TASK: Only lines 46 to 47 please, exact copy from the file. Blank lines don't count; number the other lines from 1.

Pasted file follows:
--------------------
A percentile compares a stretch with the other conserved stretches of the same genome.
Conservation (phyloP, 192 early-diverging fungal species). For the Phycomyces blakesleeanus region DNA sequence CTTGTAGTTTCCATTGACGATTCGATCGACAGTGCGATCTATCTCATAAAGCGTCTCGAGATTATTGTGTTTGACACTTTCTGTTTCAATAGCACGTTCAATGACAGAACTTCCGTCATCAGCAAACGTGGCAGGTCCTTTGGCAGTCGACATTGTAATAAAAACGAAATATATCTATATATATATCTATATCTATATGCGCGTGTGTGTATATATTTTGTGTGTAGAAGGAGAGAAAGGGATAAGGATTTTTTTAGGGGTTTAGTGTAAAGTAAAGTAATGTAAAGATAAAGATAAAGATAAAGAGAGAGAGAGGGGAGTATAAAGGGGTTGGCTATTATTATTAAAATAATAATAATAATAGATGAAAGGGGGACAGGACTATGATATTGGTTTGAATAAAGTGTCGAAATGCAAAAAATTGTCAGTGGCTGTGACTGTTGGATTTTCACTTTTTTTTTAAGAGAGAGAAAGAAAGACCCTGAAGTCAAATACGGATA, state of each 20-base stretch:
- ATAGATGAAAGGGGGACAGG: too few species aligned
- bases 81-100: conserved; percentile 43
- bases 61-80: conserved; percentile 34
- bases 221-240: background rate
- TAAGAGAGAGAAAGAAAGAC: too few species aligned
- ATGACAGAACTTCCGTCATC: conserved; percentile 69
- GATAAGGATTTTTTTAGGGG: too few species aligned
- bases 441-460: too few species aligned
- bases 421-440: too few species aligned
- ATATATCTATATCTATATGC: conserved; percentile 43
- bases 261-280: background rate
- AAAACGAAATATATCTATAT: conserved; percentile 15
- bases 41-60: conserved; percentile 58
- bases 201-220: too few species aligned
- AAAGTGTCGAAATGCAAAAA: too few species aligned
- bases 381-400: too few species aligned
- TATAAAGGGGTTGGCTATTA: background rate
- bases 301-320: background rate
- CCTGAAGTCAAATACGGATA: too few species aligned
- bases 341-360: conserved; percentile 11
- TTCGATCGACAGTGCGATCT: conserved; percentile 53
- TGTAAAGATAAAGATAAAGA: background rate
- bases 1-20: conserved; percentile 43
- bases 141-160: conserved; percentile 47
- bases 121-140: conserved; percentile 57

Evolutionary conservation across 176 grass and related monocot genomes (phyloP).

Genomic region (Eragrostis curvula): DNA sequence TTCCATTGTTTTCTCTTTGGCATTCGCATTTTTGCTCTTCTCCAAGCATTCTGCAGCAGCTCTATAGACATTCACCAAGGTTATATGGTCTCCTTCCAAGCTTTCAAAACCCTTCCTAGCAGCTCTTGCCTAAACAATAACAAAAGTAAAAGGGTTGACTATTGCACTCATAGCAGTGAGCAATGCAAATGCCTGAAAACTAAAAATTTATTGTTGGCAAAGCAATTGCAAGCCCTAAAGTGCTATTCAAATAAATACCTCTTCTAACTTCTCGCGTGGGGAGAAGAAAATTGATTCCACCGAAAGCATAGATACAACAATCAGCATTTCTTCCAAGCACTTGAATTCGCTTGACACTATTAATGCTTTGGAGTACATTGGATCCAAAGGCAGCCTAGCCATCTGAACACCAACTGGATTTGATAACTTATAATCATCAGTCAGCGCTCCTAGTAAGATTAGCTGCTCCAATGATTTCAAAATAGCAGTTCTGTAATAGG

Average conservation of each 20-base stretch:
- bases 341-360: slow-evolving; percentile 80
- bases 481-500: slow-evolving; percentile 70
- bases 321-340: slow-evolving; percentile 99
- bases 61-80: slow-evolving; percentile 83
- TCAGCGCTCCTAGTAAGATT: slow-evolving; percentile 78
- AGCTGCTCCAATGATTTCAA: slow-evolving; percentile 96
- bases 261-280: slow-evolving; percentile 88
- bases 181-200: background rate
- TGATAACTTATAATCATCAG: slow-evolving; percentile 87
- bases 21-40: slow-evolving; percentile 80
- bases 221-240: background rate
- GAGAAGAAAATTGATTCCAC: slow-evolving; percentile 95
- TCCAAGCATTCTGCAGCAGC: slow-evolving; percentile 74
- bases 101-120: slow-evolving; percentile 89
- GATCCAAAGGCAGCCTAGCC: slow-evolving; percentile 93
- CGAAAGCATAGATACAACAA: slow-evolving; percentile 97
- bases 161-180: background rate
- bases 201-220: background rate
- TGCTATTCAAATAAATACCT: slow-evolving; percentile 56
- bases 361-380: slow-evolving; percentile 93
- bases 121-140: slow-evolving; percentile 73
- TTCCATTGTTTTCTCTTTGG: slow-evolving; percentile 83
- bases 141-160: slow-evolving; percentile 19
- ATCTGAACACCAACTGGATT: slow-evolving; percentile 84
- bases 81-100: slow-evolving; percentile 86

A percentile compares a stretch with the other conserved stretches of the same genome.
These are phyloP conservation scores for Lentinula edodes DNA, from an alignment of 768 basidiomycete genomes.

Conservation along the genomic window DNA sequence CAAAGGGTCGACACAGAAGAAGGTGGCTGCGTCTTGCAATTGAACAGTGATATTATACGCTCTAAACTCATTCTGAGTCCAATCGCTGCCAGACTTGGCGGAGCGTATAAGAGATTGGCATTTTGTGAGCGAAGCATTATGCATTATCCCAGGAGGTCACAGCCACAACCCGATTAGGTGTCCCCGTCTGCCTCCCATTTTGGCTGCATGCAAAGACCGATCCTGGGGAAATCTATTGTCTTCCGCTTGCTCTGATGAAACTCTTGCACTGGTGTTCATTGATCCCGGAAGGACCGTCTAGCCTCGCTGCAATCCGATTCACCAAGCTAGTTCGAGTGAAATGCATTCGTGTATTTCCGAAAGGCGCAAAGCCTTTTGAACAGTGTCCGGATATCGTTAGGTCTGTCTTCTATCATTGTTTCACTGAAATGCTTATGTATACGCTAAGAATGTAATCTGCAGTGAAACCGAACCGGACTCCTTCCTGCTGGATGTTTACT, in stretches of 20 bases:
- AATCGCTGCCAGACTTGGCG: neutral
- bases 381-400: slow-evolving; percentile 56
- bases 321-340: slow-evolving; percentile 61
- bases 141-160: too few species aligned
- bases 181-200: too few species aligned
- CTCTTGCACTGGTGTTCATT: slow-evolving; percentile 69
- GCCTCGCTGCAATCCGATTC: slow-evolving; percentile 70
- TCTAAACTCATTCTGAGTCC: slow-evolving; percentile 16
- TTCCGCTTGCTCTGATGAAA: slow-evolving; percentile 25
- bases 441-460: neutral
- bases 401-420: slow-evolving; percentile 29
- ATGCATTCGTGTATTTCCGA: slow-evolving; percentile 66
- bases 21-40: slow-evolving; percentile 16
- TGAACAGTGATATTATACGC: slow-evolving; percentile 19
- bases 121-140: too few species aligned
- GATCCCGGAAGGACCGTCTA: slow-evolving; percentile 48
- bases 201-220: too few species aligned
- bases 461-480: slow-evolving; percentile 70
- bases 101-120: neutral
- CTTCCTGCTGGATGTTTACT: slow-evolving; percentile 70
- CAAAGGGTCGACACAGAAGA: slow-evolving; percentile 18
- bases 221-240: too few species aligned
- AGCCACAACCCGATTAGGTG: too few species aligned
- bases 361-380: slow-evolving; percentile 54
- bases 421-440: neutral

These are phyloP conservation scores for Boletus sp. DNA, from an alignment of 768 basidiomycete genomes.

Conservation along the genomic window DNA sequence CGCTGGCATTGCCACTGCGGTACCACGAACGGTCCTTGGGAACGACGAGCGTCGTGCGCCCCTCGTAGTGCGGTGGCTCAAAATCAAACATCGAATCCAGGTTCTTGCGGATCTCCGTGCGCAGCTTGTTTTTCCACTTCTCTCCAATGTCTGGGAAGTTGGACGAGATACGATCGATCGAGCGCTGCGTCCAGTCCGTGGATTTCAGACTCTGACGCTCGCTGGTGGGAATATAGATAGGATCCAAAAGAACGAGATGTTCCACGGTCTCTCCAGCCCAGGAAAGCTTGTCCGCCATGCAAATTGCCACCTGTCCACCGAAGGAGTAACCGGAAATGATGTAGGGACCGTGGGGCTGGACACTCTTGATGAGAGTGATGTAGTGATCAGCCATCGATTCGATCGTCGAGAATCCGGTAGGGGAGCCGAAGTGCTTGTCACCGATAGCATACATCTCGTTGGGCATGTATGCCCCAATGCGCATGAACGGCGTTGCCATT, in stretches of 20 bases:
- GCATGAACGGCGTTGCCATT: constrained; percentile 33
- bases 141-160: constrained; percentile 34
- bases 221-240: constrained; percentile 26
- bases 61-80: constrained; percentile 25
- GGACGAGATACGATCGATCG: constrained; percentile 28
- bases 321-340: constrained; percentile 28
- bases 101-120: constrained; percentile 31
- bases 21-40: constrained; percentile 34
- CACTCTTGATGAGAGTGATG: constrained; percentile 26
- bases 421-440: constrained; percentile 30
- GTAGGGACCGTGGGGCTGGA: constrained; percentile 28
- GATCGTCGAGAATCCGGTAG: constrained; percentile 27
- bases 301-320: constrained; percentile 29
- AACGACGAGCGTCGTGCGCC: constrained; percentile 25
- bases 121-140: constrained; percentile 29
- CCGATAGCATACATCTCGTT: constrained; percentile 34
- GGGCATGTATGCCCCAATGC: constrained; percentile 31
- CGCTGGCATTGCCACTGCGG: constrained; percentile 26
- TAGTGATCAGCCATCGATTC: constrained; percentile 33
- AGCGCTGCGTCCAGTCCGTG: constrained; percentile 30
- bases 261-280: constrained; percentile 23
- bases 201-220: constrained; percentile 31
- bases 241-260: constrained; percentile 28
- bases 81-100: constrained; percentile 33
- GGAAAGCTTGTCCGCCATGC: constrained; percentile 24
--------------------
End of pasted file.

- CGAAAGCATAGATACAACAA: slow-evolving; percentile 97
- bases 161-180: background rate